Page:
from sklearn.ensemble import BaggingClassifier, RandomForestClassifier
from sklearn import datasets
from sklearn.multiclass import OneVsRestClassifier
from sklearn.svm import SVC

iris = datasets.load_iris()
X, y = iris.data, iris.target

X = np.repeat(X, 100, axis=0)
y = np.repeat(y, 100, axis=0)
start = time.time()
clf = OneVsRestClassifier(SVC(kernel='linear', probability=True, class_weight='auto'))
clf.fit(X, y)
end = time.time()
print "Single SVC", end - start, clf.score(X,y)
proba = clf.predict_proba(X)

n_estimators = 10
start = time.time()
clf = OneVsRestClassifier(BaggingClassifier(SVC(kernel='linear', probability=True, class_weight='auto'), max_samples=1.0 / n_estimators, n_estimators=n_estimators))
clf.fit(X, y)
end = time.time()
print "Bagging SVC", end - start, clf.score(X,y)
proba = clf.predict_proba(X)

start = time.time()
clf = RandomForestClassifier(min_samples_leaf=20)
clf.fit(X, y)
end = time.time()
print "Random Forest", end - start, clf.score(X,y)
proba = clf.predict_proba(X)

If you want to make sure that each record is used only once for training in the BaggingClassifier, you can set the bootstrap parameter to False.

  • 1
    Thanks for the amazing answer!! I didn't know about these. In addition to speed, accuracy is also my prime concern. Could you give a comparison of that if possible? I am not bound to SVC, please suggest other good approaches also if you want. – Abhishek Bhatia Aug 17 '15 at 3:56
  • Also you could check out the sklearn.ensemble.AdaBoostClassifier for use with random forest or decision trees. – jchook Oct 4 '16 at 16:45
  • If you want a linear kernel, you can use sklearn.svm.LinearSVC which is basically the same, but implemented with a faster library than the sklearn.svm.SVC. – fdelia Oct 19 '17 at 9:25
  • The RandomForestClassifier works amazingly fast, but from what I understand it doesn't use linear / poly kernels like SVC do it gives lower accuracy. Can I improve accuracy of RandomForestClassifier? – CIsForCookies Dec 27 '17 at 20:31
  • @Alexander Bauer Sorry, could you explain what the chaining of the classifiers does? OneVsRestClassifier(BaggingClassifier(SVC ... – lppier May 12 at 2:36

SVM classifiers don't scale so easily. From the docs, about the complexity of sklearn.svm.SVC.

The fit time complexity is more than quadratic with the number of samples which makes it hard to scale to dataset with more than a couple of 10000 samples.

In scikit-learn you have svm.linearSVC which can scale better. Apparently it could be able to handle your data.

Alternatively you could just go with another classifier. If you want probability estimates I'd suggest logistic regression. Logistic regression also has the advantage of not needing probability calibration to output 'proper' probabilities.

Edit:

I did not know about linearSVC complexity, finally I found information in the user guide:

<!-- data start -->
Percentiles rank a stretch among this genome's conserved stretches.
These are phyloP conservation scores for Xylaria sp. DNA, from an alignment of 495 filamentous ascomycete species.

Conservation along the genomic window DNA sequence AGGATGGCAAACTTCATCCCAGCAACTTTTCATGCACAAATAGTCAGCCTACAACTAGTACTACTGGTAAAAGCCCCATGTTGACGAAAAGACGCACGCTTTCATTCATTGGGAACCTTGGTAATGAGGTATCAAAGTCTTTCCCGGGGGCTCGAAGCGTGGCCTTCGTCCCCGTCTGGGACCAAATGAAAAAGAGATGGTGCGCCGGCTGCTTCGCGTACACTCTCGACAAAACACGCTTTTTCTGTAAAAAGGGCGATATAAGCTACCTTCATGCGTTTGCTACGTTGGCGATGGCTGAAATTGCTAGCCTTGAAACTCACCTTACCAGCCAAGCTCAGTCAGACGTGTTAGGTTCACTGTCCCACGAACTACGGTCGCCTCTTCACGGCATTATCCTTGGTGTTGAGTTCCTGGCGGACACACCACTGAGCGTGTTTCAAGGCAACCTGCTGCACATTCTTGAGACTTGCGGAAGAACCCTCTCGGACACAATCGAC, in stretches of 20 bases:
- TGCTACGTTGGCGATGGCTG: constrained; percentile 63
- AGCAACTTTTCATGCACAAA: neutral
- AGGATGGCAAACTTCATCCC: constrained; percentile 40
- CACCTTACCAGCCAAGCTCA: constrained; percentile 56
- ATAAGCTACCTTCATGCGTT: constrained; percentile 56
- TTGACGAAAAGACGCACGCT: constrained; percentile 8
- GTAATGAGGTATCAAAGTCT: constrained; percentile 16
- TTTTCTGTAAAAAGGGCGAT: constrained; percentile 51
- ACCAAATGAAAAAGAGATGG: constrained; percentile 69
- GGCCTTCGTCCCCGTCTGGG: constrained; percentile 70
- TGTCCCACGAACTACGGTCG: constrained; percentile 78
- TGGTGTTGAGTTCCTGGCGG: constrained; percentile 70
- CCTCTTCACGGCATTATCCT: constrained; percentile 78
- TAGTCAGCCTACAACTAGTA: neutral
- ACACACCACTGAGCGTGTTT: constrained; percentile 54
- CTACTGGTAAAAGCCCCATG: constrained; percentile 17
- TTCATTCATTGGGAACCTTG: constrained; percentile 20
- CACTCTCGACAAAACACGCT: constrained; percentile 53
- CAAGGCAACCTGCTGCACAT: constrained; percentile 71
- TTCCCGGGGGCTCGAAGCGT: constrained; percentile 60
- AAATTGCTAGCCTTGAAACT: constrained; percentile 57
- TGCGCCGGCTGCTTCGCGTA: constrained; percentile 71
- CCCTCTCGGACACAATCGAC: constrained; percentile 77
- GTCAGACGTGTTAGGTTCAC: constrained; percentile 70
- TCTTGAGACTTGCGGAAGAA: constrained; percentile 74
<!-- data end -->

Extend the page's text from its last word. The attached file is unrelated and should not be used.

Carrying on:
Also note that for the linear case, the algorithm used in LinearSVC by the liblinear implementation is much more efficient than its libsvm-based SVC counterpart and can scale almost linearly to millions of samples and/or features.

To get probability out of a linearSVC check out this link. It is just a couple links away from the probability calibration guide I linked above and contains a way to estimate probabilities. Namely:

    prob_pos = clf.decision_function(X_test)
    prob_pos = (prob_pos - prob_pos.min()) / (prob_pos.max() - prob_pos.min())

Note the estimates will probably be poor without calibration, as illustrated in the link.

  • Thanks for the reply! About scaling @NBartley has mentioned it previously. I have tried logistic regression, it gives lesser accuracy. – Abhishek Bhatia Jul 28 '15 at 17:24
  • 1
    Thanks for reply! But linearSVC has no option of outputting the probability estimates. – Abhishek Bhatia Jul 28 '15 at 17:40
  • 1
    You're right. A possible workaround is to use the decision_function attribute, as it is done with LinearSVC in the link I gave about probability calibration. You'll definitely need to calibrate for the probabilities to make sense though. – ldirer Jul 28 '15 at 18:05
  • Can you elucidate more on the calibration part. – Abhishek Bhatia Jul 28 '15 at 19:21
  • 2
    If you have specific questions feel free to ask but for the concept I won't be able to do a better job than the link I gave in the post. – ldirer Jul 28 '15 at 20:23

It was briefly mentioned in the top answer; here is the code: The quickest way to do this is via the n_jobs parameter: replace the line

clf = OneVsRestClassifier(SVC(kernel='linear', probability=True, class_weight='auto'))

with

clf = OneVsRestClassifier(SVC(kernel='linear', probability=True, class_weight='auto'), n_jobs=-1)

This will use all available CPUs on your Computer, while still doing the same computation as before.

You can use the kernel_approximation module to scale up SVMs to a large number of samples like this.